Zara Raab









My Daughter Drives


She strides to the cherry red wagon
parked curbside by the leafy beech,
then folds her slim form and slips in,
a love note, entering the reverie of
change, tuning inward, gazing out
beyond the locked steering, into
the oncoming rush of her dreams.
All summer, stretched on the sofa,
she’s cried, « If only I could drive! »
On a dime, she’d close herself –
packing it all into eyes and hands
and leans forward into the wheel,
learning to leave me, learning to leave,
learning to live on her skin, letting
the wind ruffle her hair, making the
red car her tutor, her lover, hers –
until a flesh-and-blood one arrives.
From my kitchen, I witness the news:
My child, my child, is learning to drive.


Winner of Women-Stirred’s 2006 Mother’s Day Contest






Not the tail-wagging beagle who followed her
everywhere in the fields off Laurel Street––
spotty, floppy-eared, who later took up
sheep rustling, not the black and white pug,
round-cheeked and -bellied, smelly, mouth
dripping, rear wriggling––no, this was Oscar,
the marigold-colored mutt who, the day
she sat splay-legged by the nasturtiums
on the summer veranda, trotted up
from fields of corn and when she started up,
sprang and bit––hard––her upturned face,
spilling the blood that sent waves through her,
along the dress she wore, her sister’s dress,
the one already red, now red again
in each seam stitched by the mother’s hand.


First appeared in Monterey Poetry Review 2007






She had drifted into the fatal habit of falling in with her … mother’s plans.

Anita Brookner


Show the gift of the Magi,
Swing the winter wool sweater
Out from its tissue wrappings

For all to see—one gift of
Many on the brief day in
December when the blue air

Is crisp, clear, and icy cold
And all the houses along
The windy street light with trees.

Try it on now. And so you’re
Told to “hold still a minute,”
As you pull the sweater on––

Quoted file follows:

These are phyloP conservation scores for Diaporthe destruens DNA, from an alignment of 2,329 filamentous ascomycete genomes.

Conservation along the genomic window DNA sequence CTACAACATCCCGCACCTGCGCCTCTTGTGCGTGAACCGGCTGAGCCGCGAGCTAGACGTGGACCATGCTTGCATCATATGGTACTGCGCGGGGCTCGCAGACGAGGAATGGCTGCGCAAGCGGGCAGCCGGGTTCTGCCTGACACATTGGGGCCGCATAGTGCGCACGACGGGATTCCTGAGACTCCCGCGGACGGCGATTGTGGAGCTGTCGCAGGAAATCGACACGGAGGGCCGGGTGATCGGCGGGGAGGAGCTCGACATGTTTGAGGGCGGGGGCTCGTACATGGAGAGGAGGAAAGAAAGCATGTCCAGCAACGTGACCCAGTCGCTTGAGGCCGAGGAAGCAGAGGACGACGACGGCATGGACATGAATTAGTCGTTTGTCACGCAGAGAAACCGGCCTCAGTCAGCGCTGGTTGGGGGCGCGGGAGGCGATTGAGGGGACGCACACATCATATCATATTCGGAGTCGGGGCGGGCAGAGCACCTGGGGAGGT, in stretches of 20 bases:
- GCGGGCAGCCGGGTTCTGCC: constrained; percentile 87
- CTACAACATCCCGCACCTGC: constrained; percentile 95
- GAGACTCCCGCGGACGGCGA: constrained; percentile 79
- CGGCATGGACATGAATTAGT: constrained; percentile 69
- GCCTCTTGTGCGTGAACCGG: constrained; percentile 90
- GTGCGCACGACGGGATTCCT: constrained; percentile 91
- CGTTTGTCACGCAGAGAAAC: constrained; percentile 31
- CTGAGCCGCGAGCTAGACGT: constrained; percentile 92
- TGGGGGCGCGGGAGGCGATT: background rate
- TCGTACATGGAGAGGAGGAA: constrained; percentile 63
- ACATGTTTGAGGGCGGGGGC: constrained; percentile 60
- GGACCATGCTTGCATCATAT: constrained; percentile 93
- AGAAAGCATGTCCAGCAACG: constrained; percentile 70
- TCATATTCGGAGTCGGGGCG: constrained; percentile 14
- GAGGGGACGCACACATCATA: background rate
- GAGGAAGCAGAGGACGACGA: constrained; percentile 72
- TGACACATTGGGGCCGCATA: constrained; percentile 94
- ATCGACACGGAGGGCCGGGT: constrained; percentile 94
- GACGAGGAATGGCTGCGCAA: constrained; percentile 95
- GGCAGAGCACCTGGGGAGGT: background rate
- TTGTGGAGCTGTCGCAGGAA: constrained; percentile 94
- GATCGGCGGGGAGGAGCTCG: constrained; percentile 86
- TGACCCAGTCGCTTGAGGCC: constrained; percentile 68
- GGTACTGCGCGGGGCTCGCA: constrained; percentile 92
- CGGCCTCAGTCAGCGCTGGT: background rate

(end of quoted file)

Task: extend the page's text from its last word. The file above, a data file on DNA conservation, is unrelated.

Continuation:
You, a girl who always did,
Always did as she was told.
Hair pulled tight against the skull,

Face washed by dense skeins of
Wool, you’re silenced a moment—
As your whole head is swathed––

As if a gloved hand had come
To cover your mouth and nose
On the cold December day.

There’s a moment in the dark,
Before you push through with the
Crown of your head, up for air—





When the windows and doors of
Your soul close to all orders
From the visible world––

A moment of travel, when,
Off the radar screen, you find
The turban in your own skin,

And you wrap yourself in it.
And bow your head and say “yes,”
I’d like to know you better.

Then you do a quick left right
With your arms, punching the sleeves––
A certain move with your hands

Gloved and, yes, good for a fight,
Should it come to that, but now
It’s a “let’s get to work” move,

Pushing the sleeves up the wrists
Slightly raw from the friction
Of wool rubbing against flesh.

You run your hands down your front,
Sealing the small pact, first of
Many you’ll make with yourself.

Hands, spread like wings of angels,
Smooth the knit of your torso,
Breasts in evidence, at last.

You turn, a smile, a thank you.
Now it can be done, now that
Captivity is over.






Zara Raab’s latest book is Swimming the Eel (David Robert Books, 2011). Her poems appear recently in The Evansville Review, River Styx, Crab Orchard Review, The Dark Horse and elsewhere. Her reviews and essays appear in Redwood Coast Review, Poet Lore, Raven Chronicles, and other journals. She grew up in rural Northern California, attended the University of Michigan for her Master’s, and now lives in Berkeley.

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